OSHA requirements are set by statute, standards and regulations. Our interpretation letters explain these requirements and how they apply to particular circumstances, but they cannot create additional employer obligations. This letter constitutes OSHA's interpretation of the requirements discussed. Note that our enforcement guidance may be affected by changes to OSHA rules. Also, from time to time we update our guidance in response to new information. To keep apprised of such developments, you can consult OSHA's website at http://www.osha.gov.

January 14, 1993

The Honorable Robert C. Byrd
United States Senate
Washington, D.C. 20510

Dear Senator Byrd:

This is in response to your letter of November 23, 1992, concerning laws regulating the handling and transportation of hazardous waste. The Occupational Safety and Health Administration's (OSHA) Hazardous Waste Operations and Emergency Response (HAZWOPER) regulation, 29 CFR 1910.120, covers workers exposed or potentially exposed to hazardous substances in three types of operations: (1) hazardous waste site or hazardous substance post-emergency release clean-up operations, (2) hazardous waste treatment, storage and disposal facilities (TSDFs), and (3) emergency responses to uncontrolled releases of hazardous material.

Enclosed please find a booklet describing the requirements of HAZWOPER, OSHA 3114, "Hazardous Waste and Emergency Response." Also enclosed is OSHA 3084, titled "Chemical Hazard Communication," which describes OSHA's Hazard Communication Standard (HCS), 29 CFR 1910.1200. Please note that while the HCS does not apply to hazardous waste, it is applicable in many workplaces where HAZWOPER applies (i.e., at facilities where the potential exists for an emergency release of hazardous substances).

In your letter, you specifically inquired about regulations governing transportation of hazardous waste. OSHA has limited jurisdiction for over-the-road vehicle operation. 29 CFR 1910.120 does not cover vehicle operators per se, but it does cover any emergency responders. If the operator is expected to take a role in the event of a transportation emergency, then the operator must be trained as an emergency responder under 29 CFR 1910.120 paragraph(q).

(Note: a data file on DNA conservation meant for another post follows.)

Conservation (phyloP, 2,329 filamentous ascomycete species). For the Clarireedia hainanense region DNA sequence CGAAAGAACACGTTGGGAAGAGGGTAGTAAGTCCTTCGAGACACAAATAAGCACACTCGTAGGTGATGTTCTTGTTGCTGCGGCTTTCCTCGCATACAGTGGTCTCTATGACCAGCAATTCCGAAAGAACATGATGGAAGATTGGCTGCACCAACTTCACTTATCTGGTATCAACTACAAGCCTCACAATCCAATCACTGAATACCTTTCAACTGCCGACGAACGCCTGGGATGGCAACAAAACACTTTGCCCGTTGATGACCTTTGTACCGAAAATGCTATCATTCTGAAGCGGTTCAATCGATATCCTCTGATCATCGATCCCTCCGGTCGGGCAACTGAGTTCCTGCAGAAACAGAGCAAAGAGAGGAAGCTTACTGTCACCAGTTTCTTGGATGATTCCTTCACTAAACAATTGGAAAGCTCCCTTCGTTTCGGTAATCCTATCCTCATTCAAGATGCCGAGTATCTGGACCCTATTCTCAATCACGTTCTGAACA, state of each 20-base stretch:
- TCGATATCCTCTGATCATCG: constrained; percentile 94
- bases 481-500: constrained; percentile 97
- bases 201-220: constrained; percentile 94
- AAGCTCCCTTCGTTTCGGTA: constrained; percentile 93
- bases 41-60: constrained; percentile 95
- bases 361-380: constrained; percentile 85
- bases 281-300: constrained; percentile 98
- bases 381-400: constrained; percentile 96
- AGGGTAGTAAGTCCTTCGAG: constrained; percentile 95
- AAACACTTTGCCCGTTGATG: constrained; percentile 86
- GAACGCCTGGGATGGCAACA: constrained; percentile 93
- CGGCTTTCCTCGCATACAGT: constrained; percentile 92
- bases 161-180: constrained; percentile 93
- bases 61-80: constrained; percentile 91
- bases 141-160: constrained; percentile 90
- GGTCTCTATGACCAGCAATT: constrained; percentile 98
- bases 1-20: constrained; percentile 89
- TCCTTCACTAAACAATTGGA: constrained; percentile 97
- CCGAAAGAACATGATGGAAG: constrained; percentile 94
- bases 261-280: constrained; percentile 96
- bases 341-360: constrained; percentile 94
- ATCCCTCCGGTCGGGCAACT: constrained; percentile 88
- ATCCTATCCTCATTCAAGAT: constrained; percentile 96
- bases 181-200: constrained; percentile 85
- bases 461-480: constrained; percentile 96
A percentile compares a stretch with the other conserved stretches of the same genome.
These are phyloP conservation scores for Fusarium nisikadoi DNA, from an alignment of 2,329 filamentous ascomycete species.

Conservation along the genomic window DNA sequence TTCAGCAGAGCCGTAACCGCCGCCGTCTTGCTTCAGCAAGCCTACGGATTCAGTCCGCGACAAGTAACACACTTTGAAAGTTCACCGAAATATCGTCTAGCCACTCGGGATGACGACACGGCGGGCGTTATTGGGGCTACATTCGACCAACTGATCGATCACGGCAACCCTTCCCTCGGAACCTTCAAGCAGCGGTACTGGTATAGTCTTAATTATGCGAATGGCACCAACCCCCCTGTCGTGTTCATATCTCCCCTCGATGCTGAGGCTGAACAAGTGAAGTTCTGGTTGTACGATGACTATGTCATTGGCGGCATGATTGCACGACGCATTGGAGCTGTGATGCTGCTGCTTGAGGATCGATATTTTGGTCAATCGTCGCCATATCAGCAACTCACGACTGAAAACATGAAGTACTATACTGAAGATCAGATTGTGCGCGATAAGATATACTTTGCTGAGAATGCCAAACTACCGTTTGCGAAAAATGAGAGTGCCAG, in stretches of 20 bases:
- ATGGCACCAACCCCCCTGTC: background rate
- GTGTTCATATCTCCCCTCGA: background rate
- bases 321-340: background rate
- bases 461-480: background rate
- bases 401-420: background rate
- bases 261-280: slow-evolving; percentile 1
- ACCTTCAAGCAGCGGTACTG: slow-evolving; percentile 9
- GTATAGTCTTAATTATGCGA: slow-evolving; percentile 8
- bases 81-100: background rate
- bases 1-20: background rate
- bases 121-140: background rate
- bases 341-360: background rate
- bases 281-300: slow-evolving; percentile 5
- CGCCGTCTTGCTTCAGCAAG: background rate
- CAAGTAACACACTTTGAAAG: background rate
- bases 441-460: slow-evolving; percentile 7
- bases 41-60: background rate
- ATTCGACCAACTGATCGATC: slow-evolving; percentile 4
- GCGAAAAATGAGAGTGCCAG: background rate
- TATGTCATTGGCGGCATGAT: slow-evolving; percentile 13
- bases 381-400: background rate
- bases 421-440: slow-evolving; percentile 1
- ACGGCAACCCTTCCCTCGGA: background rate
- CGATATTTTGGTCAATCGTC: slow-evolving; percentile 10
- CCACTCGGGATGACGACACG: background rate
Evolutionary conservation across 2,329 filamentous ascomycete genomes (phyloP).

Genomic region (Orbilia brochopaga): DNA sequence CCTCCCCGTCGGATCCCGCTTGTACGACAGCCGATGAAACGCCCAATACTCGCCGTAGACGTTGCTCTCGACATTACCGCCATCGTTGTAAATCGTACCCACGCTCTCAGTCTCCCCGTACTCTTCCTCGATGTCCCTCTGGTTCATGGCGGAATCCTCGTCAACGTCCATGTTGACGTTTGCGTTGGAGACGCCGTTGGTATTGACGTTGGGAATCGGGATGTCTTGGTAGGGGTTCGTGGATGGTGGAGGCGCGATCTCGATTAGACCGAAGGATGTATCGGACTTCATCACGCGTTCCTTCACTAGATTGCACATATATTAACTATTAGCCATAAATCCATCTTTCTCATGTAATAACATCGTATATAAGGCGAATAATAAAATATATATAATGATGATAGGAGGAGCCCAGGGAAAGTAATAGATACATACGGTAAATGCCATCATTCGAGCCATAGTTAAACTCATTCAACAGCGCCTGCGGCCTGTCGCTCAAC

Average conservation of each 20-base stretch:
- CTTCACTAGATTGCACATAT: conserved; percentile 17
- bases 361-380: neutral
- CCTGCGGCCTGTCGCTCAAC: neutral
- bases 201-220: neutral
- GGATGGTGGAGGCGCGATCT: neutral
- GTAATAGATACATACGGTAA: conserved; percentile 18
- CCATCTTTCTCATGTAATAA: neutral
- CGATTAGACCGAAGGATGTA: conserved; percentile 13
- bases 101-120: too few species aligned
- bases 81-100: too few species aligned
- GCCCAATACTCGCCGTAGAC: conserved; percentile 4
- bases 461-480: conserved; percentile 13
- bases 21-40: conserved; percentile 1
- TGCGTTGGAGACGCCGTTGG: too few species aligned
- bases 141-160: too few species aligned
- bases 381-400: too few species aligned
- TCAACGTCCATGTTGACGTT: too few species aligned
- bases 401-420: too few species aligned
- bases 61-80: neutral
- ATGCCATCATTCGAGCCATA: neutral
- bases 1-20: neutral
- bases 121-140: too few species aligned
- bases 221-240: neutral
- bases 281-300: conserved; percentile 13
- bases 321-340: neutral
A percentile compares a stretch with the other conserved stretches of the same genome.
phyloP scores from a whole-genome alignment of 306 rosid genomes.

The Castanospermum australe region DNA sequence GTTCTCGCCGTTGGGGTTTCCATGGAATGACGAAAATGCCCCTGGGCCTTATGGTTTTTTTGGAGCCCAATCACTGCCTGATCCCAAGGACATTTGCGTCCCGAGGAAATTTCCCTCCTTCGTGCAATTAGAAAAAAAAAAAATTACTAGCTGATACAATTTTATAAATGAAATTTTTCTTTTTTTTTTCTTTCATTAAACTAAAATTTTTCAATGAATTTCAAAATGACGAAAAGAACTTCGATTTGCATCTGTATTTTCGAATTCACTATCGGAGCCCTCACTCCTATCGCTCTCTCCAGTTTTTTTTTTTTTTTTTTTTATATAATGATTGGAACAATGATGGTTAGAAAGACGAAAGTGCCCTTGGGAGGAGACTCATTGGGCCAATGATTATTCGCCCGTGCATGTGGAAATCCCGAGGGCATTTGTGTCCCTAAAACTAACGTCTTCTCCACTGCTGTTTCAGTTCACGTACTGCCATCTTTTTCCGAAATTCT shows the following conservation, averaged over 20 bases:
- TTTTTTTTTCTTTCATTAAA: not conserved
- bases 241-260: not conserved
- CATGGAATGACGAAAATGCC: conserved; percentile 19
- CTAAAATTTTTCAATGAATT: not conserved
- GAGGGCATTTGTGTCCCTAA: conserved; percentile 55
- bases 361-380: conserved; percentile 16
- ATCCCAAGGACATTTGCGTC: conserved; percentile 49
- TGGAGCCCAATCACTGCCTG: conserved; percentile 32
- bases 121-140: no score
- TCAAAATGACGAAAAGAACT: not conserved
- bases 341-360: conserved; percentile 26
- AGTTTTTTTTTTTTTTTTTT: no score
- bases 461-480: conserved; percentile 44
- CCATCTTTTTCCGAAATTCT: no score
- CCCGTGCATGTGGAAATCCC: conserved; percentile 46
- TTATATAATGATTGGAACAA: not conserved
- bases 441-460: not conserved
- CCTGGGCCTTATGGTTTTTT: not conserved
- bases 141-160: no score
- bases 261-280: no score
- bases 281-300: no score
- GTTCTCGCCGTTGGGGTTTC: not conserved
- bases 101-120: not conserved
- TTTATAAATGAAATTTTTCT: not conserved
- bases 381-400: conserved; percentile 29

The Department of Transportation (DOT) has issued regulations requiring training for all hazardous materials employees regarding the safe loading, unloading, handling, storing and transporting of hazardous materials as well as emergency preparedness for responding to accidents or incidents involving the transportation of hazardous materials including hazardous waste. These regulations, Training for Safe Transportation of Hazardous Materials, modify Parts 171-177 of Title 49 of the Code of Federal Regulations and were published in the Federal Register on May 15, 1992 at 57 FR 20944-20954. While OSHA's rule 29 CFR 1910.120 still applies to the transportation industry, it is not OSHA's intent that workers be given duplicative training under these regulations. It is OSHA's position, as well as that of DOT, that training under either regulation that meets the requirements of the other need not be repeated.

For further information on DOT requirements contact:

Ms. Jackie Smith
Office of Hazardous Materials Standards
RSPA, Department of Transportation
400 Seventh Street, S.W.
Washington, D.C. 20590

Telephone: (202) 366-4475

Furthermore, as you may be aware, the U.S. Environmental Protection Agency (EPA) has promulgated extensive regulations addressing hazardous waste operations at both hazardous waste clean-up sites as well as TSDFs. For information on these regulations please contact the Superfund/Resource conservation and Recovery Act (RCRA) Hotline at 1-800-424-9346.

We hope this information is helpful. If you have any further questions please contact us at (202) 219-8036.

Sincerely,



Roger Clark,
Director
Directorate of Compliance Programs